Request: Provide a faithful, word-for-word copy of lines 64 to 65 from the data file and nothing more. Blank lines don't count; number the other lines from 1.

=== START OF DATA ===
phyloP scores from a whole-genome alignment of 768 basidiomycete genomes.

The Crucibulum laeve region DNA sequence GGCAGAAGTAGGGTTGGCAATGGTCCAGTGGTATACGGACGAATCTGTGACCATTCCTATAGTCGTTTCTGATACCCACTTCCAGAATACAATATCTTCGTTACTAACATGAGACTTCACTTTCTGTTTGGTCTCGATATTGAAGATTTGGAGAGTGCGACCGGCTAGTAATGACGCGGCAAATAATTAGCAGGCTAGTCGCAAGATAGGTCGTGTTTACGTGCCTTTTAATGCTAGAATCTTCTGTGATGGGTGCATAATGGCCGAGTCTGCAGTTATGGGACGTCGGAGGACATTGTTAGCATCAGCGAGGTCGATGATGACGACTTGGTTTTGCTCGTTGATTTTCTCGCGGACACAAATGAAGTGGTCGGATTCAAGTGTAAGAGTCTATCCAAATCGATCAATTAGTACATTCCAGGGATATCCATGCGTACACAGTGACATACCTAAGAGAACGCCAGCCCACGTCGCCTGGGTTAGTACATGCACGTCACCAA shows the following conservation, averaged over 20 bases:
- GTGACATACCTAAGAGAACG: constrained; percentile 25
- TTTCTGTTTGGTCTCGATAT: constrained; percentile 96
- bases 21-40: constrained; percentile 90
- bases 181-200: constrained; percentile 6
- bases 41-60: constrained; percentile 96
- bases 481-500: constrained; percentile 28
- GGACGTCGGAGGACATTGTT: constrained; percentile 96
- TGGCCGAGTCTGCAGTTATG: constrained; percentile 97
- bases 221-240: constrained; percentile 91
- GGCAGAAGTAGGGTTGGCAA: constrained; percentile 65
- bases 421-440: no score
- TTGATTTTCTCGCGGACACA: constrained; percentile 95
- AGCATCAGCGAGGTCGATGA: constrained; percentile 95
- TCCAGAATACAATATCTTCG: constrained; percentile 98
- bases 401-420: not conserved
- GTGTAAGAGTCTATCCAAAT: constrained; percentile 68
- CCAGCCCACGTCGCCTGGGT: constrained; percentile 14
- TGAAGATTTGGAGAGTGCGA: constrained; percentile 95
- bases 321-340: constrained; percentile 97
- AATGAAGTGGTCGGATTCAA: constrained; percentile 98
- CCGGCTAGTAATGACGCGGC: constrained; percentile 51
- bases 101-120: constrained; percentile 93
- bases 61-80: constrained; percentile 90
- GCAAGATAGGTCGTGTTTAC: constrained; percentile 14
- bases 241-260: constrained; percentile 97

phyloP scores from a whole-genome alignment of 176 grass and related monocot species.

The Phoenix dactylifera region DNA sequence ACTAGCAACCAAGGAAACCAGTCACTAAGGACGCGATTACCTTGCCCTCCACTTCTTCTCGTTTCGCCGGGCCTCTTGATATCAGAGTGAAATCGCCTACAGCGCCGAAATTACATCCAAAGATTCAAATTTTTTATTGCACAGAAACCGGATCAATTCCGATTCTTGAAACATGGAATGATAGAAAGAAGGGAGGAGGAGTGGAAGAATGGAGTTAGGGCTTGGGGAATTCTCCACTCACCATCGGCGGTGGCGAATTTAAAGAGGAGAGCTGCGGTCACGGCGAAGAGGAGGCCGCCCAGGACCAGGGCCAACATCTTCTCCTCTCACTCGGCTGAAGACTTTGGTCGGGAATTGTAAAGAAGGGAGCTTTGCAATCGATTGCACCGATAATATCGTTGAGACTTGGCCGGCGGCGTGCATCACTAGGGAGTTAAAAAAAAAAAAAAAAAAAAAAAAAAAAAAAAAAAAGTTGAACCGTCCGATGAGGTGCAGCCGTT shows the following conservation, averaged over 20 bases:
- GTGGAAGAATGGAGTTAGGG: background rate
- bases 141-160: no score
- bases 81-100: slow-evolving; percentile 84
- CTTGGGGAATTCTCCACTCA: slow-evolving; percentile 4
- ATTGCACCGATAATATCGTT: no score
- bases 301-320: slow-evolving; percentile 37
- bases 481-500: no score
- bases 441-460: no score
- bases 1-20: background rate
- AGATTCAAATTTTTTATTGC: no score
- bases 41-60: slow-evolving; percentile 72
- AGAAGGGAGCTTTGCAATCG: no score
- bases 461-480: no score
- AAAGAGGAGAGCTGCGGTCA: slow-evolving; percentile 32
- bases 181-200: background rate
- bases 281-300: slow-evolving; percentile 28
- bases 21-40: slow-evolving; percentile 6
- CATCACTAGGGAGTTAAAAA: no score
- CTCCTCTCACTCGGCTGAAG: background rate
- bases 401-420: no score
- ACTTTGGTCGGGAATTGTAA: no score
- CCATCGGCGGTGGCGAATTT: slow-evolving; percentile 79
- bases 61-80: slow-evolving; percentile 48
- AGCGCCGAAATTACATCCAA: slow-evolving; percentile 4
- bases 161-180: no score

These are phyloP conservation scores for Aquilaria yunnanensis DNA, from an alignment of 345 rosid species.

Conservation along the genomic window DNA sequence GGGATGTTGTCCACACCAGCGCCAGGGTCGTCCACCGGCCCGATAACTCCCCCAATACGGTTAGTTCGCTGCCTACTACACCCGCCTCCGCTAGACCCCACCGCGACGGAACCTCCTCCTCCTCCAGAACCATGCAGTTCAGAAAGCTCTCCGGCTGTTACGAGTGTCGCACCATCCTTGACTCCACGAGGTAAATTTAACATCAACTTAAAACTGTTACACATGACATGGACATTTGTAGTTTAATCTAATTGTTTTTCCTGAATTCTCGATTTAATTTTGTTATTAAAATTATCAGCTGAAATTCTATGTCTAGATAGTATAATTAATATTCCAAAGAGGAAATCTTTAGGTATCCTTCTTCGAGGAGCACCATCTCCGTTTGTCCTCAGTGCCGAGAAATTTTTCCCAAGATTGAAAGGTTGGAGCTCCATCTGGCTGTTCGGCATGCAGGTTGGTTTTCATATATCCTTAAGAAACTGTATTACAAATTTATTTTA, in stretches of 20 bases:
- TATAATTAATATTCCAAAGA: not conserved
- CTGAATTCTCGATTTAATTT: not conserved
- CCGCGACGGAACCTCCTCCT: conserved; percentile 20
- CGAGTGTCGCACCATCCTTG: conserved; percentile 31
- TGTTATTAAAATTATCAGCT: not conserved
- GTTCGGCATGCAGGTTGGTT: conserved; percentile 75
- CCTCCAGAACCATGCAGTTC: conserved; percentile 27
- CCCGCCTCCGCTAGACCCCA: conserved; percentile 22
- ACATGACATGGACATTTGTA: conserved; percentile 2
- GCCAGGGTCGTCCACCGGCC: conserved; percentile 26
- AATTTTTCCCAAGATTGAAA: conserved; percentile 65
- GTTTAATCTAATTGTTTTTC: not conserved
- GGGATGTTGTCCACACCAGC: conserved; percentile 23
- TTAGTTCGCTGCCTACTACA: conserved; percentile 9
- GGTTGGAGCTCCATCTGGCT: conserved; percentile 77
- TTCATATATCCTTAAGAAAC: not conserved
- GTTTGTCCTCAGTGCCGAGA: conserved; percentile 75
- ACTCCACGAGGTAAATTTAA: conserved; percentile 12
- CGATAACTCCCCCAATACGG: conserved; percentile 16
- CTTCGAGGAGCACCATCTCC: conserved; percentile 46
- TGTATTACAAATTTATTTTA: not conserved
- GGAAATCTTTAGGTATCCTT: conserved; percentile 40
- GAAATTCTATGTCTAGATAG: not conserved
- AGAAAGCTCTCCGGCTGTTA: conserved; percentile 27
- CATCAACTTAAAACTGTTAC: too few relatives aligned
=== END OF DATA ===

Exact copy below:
- CCCGCCTCCGCTAGACCCCA: conserved; percentile 22
- ACATGACATGGACATTTGTA: conserved; percentile 2